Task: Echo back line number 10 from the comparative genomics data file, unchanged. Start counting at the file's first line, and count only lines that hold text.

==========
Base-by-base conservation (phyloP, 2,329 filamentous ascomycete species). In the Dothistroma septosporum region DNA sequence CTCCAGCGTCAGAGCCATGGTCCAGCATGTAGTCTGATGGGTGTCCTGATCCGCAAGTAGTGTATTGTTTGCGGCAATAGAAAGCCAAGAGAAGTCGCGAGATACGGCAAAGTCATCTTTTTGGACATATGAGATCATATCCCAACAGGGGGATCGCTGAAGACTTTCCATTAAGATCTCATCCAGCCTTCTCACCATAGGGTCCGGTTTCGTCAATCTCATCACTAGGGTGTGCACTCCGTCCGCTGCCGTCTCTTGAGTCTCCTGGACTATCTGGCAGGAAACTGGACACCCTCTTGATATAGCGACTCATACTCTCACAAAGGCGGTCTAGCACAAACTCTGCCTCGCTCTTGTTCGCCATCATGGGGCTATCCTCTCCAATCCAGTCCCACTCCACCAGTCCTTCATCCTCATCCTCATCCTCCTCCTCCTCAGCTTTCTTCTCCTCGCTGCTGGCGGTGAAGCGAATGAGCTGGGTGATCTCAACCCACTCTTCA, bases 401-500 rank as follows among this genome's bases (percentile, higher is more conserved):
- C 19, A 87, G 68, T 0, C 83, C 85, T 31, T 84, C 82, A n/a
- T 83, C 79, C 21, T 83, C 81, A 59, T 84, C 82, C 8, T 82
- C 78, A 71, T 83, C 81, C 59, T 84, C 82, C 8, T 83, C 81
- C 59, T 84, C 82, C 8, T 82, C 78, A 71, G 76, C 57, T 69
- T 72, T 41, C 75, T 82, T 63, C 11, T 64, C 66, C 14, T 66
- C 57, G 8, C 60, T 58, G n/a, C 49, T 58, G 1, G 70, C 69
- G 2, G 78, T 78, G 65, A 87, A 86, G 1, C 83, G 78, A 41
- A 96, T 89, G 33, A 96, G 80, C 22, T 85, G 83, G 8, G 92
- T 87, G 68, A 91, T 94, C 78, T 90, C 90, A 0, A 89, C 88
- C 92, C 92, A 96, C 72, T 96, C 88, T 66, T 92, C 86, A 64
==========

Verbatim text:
- T 87, G 68, A 91, T 94, C 78, T 90, C 90, A 0, A 89, C 88